He has told a court in Chicago that he is close to selling his stake in Horizon Operations, which owns community newspapers across North America, to raise money to pay tax bills.
The revelation of the peer's latest financial juggling act came in documents posted in response to prosecution demands that he should put up more money or be imprisoned pending his trial next year. Federal prosecutors had alleged that Lord Black made a string of misleading claims about his assets when negotiating bail.
That claim was denied by Lord Black's lawyers, who will use a hearing scheduled for Monday to ask for a two-week delay to conclude the Horizon sale. Horizon was formed by Lord Black and David Radler, his long-standing business lieutenant, who has agreed to testify against him.
Lord Black may be jailed for the rest of his life over allegations that he looted at least $92m from Hollinger International, the holding company for a media empire that spanned the UK, the US and his native Canada. An internal investigation triggered by outside shareholders in 2004 found that Lord Black had presided over a "corporate plutocracy" at Hollinger that funded a lavish lifestyle for himself, his wife, Barbara Amiel Black, and other trusted executives. David Radler, the former publisher of Hollinger's Chicago Sun-Times, pleaded guilty and is co-operating with the Justice Department.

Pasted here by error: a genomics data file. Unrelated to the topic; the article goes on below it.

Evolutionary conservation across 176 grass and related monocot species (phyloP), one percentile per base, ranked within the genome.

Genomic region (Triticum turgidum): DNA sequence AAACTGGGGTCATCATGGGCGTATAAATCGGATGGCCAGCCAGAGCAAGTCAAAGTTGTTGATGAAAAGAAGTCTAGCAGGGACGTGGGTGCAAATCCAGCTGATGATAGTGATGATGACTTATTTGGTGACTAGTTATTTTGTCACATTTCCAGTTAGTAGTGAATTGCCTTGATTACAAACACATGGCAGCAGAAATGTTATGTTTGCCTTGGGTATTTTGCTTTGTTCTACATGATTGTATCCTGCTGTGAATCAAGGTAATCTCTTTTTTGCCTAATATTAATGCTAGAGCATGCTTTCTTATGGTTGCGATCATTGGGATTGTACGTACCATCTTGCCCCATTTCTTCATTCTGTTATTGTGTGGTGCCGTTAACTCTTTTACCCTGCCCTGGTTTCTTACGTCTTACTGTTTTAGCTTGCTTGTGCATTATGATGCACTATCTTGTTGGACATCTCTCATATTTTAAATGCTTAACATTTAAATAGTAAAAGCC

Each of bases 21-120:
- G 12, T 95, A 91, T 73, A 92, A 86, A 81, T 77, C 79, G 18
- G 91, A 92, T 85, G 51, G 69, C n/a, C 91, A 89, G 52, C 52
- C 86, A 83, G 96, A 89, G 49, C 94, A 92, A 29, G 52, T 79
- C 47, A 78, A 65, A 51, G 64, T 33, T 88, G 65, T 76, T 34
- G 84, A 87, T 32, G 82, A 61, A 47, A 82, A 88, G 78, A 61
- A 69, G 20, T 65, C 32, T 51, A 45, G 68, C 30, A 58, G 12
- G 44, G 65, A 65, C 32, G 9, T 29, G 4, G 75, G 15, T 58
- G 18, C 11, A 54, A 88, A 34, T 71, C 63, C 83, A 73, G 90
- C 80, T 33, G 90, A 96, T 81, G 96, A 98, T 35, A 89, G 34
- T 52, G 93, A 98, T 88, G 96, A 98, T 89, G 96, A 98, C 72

Lord Black insists he never broke the law and will be exonerated, but he has lost control of his empire.
The terms of his bail allow him to travel between Canada, the court in Chicago and his second home in Florida, but prosecutors want the home sold. They claim Lord Black's equity in his waterfront mansion in Palm Beach is much less than he told them when negotiating bail last year, because Canadian tax authorities also have claims secured on it. Lord Black failed to pay the mortgage last month, and his lawyers said proceeds from selling his Horizon stake back to the company would be used to pay off the tax liabilities.
He also insisted that he had not misrepresented his assets by saying he controlled a company that was jointly owned with his wife. Lord Black owns all the voting shares, his lawyers said.
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